Timothy Peters will ride again with GMS Racing for the Camping World Truck Series race this weekend at Martinsville Speedway.
The Texas Roadhouse 200 (Saturday, 1 p.m. ET, Fox Sports 1) will be Peters fourth race with the team. An opportunity presented to the 38-year-old after his victory Oct. 13 at Talladega. Peters will drive the No. 23 Chevrolet and the GMS Xfinity Series group will be Peters team.
“It’s like a dream come true,” Peters told RACER. “Definitely confidence is up, for sure. The competition is tough, but I feel like I’m going to battle with the best in the business. My track record is decent, and I’m humble at the shot to go. From the first time I walked across the track to run a late model back in ’97, things just clicked as far as the racetrack and myself, and how my driving style fits that place. Had a lot of success there.
“Got my first truck win there (in 2009) and won a couple of late model races there, so with the win from Talladega and everybody involved at GMS Racing and Fabrication, the confidence and momentum going into that race are definitely going to be high. I can’t wait.”
Building a sixth entry for the race – Peters makes five GMS trucks and the No. 52 of Stewart Friesen is a GMS alliance member – was made possible through GMS Fabrication. The organization has a fabrication shop on its campus in Statesville, North Carolina.
“Ever since I started at GMS Racing, having a complete fabrication and body shop on our campus was always my goal,” said GMS president Mike Beam. “I am thankful for our owner, Maury Gallagher, that allowed me to start and build GMS Fabrication into what it is today. You don’t see many small teams that have a complete fabrication shop on their campus.
“I feel like it gives us an advantage over the competitors and it also allows us to be creative and try new things without having to ship the chassis back to the body shop if something isn’t correct. Barry Swift runs the operations and does a great job organizing our trucks as well as other clients to build championship caliber trucks.”
Being a Danville, Virginia, native, Peters is as grateful to compete at his home track as he is just to be racing. A full-time Truck Series competitor from 2009-’16, Peters was a consistent championship contender. Finishing top five in points in five of those eight seasons, Peters also won 10 races.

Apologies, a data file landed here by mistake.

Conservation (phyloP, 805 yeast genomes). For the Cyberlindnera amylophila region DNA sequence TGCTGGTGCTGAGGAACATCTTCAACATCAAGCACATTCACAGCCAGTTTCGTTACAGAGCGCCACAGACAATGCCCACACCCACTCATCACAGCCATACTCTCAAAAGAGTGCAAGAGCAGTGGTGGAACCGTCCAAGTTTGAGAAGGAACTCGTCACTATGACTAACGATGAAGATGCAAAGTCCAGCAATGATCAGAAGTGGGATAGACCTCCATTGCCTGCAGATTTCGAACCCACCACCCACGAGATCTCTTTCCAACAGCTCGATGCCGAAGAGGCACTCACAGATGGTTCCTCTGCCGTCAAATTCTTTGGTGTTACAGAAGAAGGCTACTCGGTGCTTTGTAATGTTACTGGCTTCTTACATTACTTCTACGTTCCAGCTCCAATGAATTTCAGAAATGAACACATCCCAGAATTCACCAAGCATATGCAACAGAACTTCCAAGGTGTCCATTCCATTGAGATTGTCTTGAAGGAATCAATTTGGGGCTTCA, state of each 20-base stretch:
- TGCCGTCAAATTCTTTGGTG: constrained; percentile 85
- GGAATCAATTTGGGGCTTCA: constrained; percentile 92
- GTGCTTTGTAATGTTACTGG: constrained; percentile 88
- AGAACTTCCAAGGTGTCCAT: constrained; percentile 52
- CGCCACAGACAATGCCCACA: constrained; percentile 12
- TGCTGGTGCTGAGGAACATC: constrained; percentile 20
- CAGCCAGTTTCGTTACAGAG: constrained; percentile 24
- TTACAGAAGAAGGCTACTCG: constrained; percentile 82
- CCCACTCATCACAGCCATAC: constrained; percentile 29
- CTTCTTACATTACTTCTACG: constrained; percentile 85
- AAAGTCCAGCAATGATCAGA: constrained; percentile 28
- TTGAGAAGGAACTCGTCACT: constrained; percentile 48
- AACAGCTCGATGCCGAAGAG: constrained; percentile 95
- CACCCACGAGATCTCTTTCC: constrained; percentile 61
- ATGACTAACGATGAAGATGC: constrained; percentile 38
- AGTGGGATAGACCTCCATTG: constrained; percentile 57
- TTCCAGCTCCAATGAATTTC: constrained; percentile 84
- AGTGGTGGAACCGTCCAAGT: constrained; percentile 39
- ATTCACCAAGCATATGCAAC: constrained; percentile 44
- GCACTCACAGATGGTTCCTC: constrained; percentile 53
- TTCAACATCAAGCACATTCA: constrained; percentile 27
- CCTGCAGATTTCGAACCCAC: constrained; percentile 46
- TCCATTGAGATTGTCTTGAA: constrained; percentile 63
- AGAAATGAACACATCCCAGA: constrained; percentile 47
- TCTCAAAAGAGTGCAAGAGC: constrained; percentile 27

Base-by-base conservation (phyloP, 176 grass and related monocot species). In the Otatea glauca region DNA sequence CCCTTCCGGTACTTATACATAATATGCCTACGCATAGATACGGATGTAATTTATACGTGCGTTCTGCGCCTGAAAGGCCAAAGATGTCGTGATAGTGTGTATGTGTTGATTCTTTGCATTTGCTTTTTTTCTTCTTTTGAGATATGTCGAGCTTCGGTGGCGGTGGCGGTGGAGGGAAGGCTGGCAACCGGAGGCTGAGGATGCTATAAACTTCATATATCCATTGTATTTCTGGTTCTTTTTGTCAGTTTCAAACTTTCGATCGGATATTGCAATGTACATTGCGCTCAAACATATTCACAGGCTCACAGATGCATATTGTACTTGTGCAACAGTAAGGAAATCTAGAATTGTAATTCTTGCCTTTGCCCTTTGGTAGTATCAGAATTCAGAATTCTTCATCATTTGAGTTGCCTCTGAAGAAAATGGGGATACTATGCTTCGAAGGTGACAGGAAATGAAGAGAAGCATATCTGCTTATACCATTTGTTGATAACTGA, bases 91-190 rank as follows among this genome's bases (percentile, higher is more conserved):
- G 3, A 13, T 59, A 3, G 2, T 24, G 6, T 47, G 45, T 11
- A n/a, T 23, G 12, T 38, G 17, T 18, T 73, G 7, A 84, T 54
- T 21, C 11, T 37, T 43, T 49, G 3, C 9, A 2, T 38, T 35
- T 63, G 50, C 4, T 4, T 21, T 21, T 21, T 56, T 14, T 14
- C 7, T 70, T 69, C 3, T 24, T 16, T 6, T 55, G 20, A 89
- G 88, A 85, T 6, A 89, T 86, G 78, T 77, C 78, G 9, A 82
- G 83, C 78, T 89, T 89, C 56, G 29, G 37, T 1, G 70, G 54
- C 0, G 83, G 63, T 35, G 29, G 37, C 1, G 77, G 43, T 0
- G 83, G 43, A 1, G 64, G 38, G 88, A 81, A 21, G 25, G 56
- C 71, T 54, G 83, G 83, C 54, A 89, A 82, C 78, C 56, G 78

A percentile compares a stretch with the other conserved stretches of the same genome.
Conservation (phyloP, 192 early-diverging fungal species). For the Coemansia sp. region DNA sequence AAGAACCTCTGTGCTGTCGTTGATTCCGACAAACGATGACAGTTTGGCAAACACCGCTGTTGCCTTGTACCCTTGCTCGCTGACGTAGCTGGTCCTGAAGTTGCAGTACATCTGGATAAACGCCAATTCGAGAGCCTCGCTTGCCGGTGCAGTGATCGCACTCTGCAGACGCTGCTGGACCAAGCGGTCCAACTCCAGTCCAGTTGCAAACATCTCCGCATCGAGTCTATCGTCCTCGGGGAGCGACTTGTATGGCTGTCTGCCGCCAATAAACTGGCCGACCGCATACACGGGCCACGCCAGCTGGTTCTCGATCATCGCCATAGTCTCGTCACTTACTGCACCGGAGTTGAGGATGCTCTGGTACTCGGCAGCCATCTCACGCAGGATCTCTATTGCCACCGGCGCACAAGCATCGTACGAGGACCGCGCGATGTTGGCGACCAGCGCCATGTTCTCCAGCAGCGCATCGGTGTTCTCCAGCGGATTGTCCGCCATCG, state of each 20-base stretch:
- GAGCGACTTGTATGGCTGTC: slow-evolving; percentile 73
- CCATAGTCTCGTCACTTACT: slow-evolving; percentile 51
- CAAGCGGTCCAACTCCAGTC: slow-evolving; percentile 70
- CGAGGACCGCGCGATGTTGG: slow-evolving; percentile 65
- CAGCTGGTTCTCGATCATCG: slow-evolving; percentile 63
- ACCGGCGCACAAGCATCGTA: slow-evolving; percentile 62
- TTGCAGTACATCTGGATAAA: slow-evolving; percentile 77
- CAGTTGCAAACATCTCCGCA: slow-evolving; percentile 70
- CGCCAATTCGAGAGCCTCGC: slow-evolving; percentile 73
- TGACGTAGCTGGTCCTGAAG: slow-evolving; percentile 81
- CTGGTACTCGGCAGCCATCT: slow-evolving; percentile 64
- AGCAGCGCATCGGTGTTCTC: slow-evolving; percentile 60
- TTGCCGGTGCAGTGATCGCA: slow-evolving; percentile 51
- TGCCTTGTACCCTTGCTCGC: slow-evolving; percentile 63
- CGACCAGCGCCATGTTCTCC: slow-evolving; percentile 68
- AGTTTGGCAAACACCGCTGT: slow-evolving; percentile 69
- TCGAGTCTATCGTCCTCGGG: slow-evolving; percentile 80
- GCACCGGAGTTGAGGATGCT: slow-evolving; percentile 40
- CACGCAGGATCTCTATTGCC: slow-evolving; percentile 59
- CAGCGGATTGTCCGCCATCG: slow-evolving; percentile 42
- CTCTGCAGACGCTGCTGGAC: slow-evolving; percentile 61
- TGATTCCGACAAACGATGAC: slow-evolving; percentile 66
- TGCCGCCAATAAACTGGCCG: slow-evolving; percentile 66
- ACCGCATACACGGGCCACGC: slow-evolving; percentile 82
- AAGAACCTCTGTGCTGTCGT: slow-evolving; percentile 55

Then Red Horse Racing shut its doors in May 2017, and Peters has been in a state of flux. Last year, he competed in just eight races — three following the close of Red Horse. Peters ran for Ricky Benton at Martinsville earlier this year buth then had been absent until GMS needed a driver to fill the No. 25 after a split with Dalton Sargeant and Spencer Gallagher, who was going to drive it, got hurt.
“I’m 38. Am I young guy? No, but I feel like I’m 18 and I do feel like I can get the job done,” Peters said. “Was it an audition? OK, yeah, I’ll go ahead and give you that, but also I wanted to do the best I could to show [GMS] and other folks, hey, I can still do it. Getting to go to Martinsville is a blessing they created for me, and I can’t thank them enough. But I hope something comes of it. If not, wow, it’s been incredible.”
Talladega was Peters’ last scheduled start with the team. Winning the race was not only emotional on that front, but because it kept Peters in the conversation of drivers available as he wants to be back in the series.
“Oh, I want to be back; I want it more than ever,” Peters said. “And again, when you are out of sight, out of mind there are some questions that — we’re all human — we all ask ourselves. Not really doubt, but questions a racer goes through.”
Peters said his three-race stint at Canada, Las Vegas, and Talladega with solid runs each time out rejuvenated him.
“It gave me a lot of confidence,” he said. “I’ve always been a confident person in my ability, but this just kind of backed it up for me. I never want to stop racing. The first still burns heavily in me to be out there, and I want to be out there, and be with a good team. Who knows? The good Lord has a plan and if it’s meant to be it’s meant to be.”
GMS Racing has developed into an elite Truck Series organization in recent years. The arrival of Johnny Sauter in 2016 led to a first championship for both parties. This year, GMS has won with three different drivers, as it also did a year ago. Sauter and Justin Haley are still championship eligible as the Round of 6 kicks off this weekend.
Asked what he’s seen and learned of GMS and its success in his short time there, Peters mentioned Gallagher and Beam putting the right people together and the pairing of crew chiefs and drivers.
“It’s commitment,” Peters said.
One more race in hand, Peters feels ready to deliver another good day.
“I put a lot of pressure on myself — anybody you ask in the garage, where do you want to win at? They’ll tell you they want to win at home. Martinsville is home for me. It’s where our late model is based out of. I’ve had a lot of success there.
“At the end of the day, if we can go there and stay out of trouble — because even though I love Martinsville, I consider it a place you can be involved in something not of your doing that can take you out of the race, potentially. If we can run there top five like I know we can, stay out of trouble and execute, when it gets down to pay dirt, I think if we’re in the top five, I think a win is not out of the question.”
Said Beam, “We are very excited to have Timothy behind the wheel of our No. 23 entry at Martinsville this coming weekend. Peters won at Talladega for us, and after speaking to Maury, we felt like it was a good opportunity for Peters and GMs to have him run Martinsville for us. Everyone is pulling together to build this truck to its maximum performance With the help of our Xfinity team and GMS Fabrication; I feel like we will be able to build him a truck that has a really good chance to take another trip to victory lane.”